Some Winter Reflections
Times are a little quiet over here at the Gastronomical Three. Post New Year, work reared its ugly head and gave all three of us a bite in the butt, but I think there’s also been a bit of winter hibernation going on. I’ve been cooking: a bit of braised chicken and parsnips here, some espresso–rubbed pork chops there, a little tomato sauce put up this summer with a couple of Appleschram Italian sausages . . . but it’s felt pretty quiet and mostly functional. Tasty. But functional.
So, in the best winter tradition, instead of doing, I’ve been reading. And because all my books on hold at the Ann Arbor District Library came in at once, I’ve been doing a lot of reading about local eating. A couple of months back there was Michael Pollan’s The Omnivore’s Dilemma (hey, I know I am like so late to that party — but I couldn’t afford the hardcover, dammit), followed by his In Defense of Food (which, while not an argument for local eating per se, points us inevitably in that direction). Then there was Barbara Kingsolver’s Animal, Vegatable, Miracle, disarmingly homey, laugh-out-loud funny on the subject of turkey sex (while paradoxically bringing me also to tears on the same subject, as I read about how agribusiness has all but eradicated the breeding instinct in domestic turkeys), and, to my tastes, sanely moderate. Kingsolver won me over when she declared that any belief system that did not include coffee also did not include her.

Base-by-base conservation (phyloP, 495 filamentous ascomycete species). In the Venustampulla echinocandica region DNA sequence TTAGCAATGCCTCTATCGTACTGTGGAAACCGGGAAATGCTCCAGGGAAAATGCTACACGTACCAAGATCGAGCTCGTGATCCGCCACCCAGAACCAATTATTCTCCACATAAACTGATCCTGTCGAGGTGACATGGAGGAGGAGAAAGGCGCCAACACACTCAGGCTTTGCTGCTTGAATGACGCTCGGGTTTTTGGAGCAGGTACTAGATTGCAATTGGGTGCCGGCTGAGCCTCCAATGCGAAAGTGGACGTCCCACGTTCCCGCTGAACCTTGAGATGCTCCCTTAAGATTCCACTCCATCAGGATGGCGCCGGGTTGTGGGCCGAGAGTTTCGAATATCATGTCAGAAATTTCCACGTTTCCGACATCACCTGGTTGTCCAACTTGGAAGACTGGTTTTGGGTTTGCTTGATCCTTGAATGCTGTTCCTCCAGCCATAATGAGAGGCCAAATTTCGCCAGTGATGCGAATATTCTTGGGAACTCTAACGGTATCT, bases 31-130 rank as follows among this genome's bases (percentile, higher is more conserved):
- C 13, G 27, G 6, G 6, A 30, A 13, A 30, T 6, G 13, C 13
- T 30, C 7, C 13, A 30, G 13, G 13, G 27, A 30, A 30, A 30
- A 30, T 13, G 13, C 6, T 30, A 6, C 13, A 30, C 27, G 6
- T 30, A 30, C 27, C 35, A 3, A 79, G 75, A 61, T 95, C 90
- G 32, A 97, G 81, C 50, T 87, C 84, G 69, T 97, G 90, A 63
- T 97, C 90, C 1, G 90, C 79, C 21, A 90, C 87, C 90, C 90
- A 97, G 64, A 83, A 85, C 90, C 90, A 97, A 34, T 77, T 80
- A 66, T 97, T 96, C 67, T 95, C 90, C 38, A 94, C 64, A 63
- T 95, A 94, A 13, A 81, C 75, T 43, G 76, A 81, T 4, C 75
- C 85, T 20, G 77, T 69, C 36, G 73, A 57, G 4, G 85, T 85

There’s been more. A little Wendell Berry profile in this month’s Gourmet Magazine. Our own Arbor Brewing Company pledging a grown-local menu (and oh, how I’m hoping the kitchen does it justice), and of course a lot out there in the blog world. Sticking close to home, we have The Farmer’s Marketer keeping a close eye on the the people and businesses contributing to the local Ann Arbor food scene. Recently I ran across Eat Close To Home, an Ann Arbor blogger working hard to find sources for locally grown and produced food and generously sharing them with rest of us. Diane Dyer, Ann Arbor nutritionist and multiple- time cancer surviver, has been chronicling her explorations of eating local. And up in Lansing, Caroline’s mom has been writing about her attempts to fill her daughter’s lunch box with organic, preferably locally produced, meals that align with the more standard offerings at her daycare center.